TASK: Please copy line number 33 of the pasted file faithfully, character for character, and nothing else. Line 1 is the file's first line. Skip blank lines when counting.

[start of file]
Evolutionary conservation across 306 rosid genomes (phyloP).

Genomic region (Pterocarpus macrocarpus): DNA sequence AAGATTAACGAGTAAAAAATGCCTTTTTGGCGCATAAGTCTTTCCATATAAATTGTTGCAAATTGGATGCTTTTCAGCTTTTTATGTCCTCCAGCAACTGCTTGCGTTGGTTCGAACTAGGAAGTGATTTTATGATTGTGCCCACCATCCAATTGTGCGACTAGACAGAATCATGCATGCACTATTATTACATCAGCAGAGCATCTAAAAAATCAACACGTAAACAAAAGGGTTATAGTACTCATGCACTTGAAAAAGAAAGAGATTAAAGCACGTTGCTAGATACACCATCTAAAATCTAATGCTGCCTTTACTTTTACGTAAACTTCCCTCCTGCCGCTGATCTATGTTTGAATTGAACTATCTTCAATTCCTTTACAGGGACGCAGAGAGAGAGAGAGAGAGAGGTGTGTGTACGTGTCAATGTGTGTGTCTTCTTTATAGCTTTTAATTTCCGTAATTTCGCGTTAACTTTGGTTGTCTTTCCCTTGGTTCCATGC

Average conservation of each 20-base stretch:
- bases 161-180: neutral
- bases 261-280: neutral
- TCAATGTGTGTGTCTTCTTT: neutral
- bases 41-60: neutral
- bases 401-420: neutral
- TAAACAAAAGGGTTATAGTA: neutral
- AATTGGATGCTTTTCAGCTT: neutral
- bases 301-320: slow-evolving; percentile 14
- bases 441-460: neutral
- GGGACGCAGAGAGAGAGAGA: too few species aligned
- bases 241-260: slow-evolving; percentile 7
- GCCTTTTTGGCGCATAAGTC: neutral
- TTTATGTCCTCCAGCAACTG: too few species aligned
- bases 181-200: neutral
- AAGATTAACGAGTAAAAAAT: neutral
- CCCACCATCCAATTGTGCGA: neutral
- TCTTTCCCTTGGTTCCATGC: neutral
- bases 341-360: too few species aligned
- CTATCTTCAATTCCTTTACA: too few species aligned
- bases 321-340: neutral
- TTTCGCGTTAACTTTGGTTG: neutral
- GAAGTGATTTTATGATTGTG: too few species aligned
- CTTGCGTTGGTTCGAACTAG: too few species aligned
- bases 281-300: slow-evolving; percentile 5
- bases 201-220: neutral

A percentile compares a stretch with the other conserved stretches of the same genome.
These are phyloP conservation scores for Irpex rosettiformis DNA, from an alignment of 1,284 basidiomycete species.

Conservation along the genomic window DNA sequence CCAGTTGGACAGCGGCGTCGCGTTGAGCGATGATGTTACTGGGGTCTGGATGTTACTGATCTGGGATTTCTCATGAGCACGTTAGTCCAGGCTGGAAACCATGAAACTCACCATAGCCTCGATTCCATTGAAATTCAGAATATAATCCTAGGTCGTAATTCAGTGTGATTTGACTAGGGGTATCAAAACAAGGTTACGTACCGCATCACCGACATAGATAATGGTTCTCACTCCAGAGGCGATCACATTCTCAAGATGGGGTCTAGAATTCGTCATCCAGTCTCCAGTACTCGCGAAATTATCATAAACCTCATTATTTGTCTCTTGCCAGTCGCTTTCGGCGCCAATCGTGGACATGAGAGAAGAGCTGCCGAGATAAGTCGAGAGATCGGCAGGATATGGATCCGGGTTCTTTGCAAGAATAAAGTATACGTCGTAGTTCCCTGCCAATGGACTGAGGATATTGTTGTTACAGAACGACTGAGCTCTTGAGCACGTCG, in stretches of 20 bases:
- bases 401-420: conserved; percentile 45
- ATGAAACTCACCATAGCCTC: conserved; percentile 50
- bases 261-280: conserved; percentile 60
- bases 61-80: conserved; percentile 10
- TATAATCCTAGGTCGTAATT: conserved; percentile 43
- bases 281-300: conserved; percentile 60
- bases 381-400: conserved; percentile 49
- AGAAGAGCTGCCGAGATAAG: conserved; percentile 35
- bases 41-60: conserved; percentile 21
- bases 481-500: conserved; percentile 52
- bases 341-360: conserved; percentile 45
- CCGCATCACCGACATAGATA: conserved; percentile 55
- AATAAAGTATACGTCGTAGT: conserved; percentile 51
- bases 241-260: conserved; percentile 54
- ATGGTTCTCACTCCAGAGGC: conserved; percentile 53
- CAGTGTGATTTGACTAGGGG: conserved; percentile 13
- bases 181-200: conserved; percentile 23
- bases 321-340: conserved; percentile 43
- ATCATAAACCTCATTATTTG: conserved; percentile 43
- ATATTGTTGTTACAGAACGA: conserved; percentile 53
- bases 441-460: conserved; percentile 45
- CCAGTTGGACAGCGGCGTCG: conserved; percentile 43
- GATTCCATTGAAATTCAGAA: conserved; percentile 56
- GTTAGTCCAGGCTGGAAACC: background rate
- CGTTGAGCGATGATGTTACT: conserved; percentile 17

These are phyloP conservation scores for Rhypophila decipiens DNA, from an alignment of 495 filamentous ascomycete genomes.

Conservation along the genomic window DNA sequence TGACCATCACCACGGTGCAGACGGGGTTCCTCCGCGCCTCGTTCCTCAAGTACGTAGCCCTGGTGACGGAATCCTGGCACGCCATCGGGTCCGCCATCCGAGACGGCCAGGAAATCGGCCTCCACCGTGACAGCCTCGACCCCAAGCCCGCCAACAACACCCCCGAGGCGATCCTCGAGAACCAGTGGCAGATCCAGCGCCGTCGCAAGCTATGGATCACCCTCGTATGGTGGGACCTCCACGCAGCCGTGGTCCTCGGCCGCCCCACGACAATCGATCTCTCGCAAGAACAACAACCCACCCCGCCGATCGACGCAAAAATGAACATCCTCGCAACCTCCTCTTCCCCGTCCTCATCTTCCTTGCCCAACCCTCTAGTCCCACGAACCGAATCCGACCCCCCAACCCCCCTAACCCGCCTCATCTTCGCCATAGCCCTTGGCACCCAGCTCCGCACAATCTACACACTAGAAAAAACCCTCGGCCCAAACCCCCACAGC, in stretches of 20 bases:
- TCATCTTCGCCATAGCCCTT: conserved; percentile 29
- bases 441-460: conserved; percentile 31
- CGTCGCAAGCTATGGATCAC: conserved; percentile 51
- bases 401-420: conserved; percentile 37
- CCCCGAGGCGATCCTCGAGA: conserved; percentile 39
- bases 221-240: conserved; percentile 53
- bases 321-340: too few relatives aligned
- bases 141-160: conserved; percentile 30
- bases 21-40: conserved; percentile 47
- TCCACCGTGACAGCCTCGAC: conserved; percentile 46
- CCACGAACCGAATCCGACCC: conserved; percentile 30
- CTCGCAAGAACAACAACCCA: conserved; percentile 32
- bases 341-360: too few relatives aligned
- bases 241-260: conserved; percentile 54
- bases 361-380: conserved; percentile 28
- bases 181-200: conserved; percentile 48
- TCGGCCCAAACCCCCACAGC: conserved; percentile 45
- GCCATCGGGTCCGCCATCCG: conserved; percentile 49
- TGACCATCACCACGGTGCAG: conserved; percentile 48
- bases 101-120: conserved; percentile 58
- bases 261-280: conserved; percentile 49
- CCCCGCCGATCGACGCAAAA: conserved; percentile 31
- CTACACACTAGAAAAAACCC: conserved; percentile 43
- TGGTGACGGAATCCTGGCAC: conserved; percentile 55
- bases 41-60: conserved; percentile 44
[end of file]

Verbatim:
- ATGAAACTCACCATAGCCTC: conserved; percentile 50